• 6. Conclusion DeLisle (2005, p2) talks of a ‘dynamic tension between too few and too many classes’ in retail space classification arguing that the basis of a sound system of classification is one that has metrics that are unambiguous, meaningful and measurable. Where definitions can be agreed, it is possible to automate the process of identifying and classifying different retail spaces. This paper has proposed a frame of reference that could be used as a basis for painting a national picture, as well as help guide any re-assessment of those criteria. Each methodology has its strengths and limitations in terms of clarity, ease of use, and data requirements. These techniques can produce a systematic classification of retail spaces, through the uniform application of meaningful criteria. The evaluation indicates the correctness of the approach in seeking to minimise classification error. The work also illustrates the breadth of utility afforded through the use of Ordnance Survey data – in particular MasterMap data, and how such databases can be enriched through the use of various analysis techniques.
  • Gisruk retail identapril2010

    1. 1. Automatic Classification of Retail Spaces from a Large Scale Topographc Database William A Mackaness, Omair Z Chaudhry School of GeoSciences, University of Edinburgh, william.mackaness@ed.ac.uk Environmental and Geographical Sciences, Manchester Metropolitan University, O.Chaudhry@mmu.ac.uk
    2. 3. A need to classify retail spaces <ul><li>To view distribution patterns of different types of retail space at a national scale. </li></ul><ul><li>‘ essential as a means of understanding and analysing relationships in the work of retailing’ (Guy 1998, p255). </li></ul><ul><li>form follows function </li></ul><ul><li>How might we characterise Retail Space </li></ul><ul><li>.. And thus reason about Retail Space </li></ul><ul><li>3 methodologies </li></ul><ul><ul><li>Boolean, Fuzzy and Bayesian </li></ul></ul><ul><li>Results </li></ul><ul><li>Conclusion </li></ul>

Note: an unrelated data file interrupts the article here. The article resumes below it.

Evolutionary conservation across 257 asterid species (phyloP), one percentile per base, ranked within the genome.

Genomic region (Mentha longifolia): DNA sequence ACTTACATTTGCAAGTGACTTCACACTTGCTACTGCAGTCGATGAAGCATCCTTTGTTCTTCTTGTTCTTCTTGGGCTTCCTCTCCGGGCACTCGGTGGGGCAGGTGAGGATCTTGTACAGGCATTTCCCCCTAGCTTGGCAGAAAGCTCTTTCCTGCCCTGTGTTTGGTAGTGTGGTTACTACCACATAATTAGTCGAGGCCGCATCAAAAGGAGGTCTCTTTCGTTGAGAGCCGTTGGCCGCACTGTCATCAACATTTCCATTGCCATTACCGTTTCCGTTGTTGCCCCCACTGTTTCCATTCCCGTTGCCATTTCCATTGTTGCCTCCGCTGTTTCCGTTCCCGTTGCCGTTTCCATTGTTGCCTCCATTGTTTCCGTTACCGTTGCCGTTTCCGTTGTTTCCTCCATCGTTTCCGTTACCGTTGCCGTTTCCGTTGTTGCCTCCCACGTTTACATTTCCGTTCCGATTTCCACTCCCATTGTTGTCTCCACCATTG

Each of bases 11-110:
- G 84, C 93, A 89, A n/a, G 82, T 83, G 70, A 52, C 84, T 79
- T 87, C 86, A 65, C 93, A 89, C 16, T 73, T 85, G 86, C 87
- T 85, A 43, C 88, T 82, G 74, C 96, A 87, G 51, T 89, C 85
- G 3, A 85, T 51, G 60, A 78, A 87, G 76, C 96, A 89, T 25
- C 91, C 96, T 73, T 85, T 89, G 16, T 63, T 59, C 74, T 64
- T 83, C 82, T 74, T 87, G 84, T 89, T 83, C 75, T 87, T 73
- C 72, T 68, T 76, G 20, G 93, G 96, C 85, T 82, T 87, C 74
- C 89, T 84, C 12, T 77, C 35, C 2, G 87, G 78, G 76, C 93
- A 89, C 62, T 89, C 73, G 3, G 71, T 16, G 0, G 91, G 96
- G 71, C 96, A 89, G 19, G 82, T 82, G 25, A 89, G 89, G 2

3. 4. Characterising Retail Space
    4. 5. Retail Space
    5. 6. Measures to discern different Retail Spaces <ul><li>A measure of urban centrality </li></ul><ul><li>Accessibility: Bus Roads </li></ul>
    6. 7. Identifying Retail Spaces
    7. 8. The High Street
    8. 9. Boolean Approach <ul><li>Shopping mall </li></ul><ul><li>Retail park </li></ul>
    9. 10. Boolean Approach <ul><li>Retail park </li></ul>
    10. 11. Boolean Logic
    11. 12. Fuzzy Logic
    12. 13. Outline <ul><li>Broad ambition </li></ul><ul><li>Characterising Retail Space </li></ul><ul><li>Reasoning about Retail Space </li></ul><ul><li>Results </li></ul><ul><li>Conclusion </li></ul>
    13. 14. Bayesian Approach <ul><li>‘For a given, unclassified retail space with a specific set of characteristics, what is the likelihood that it belongs to the population of ‘shopping malls’ with their specific set of characteristics?’. </li></ul>
    14. 16. Conclusion <ul><li>Sample size </li></ul><ul><li>Retail Spaces </li></ul><ul><ul><li>Need for classification  national picture </li></ul></ul><ul><ul><li>Bayesian is best? (Fuzzy Logic less Black Box) </li></ul></ul><ul><li>Broader Issues </li></ul><ul><ul><li>Green spaces, urban spaces </li></ul></ul><ul><ul><li>Automated derivation techniques (context of Open Source Data) </li></ul></ul><ul><ul><li>Reasoning about space – making explicit what is implicit </li></ul></ul>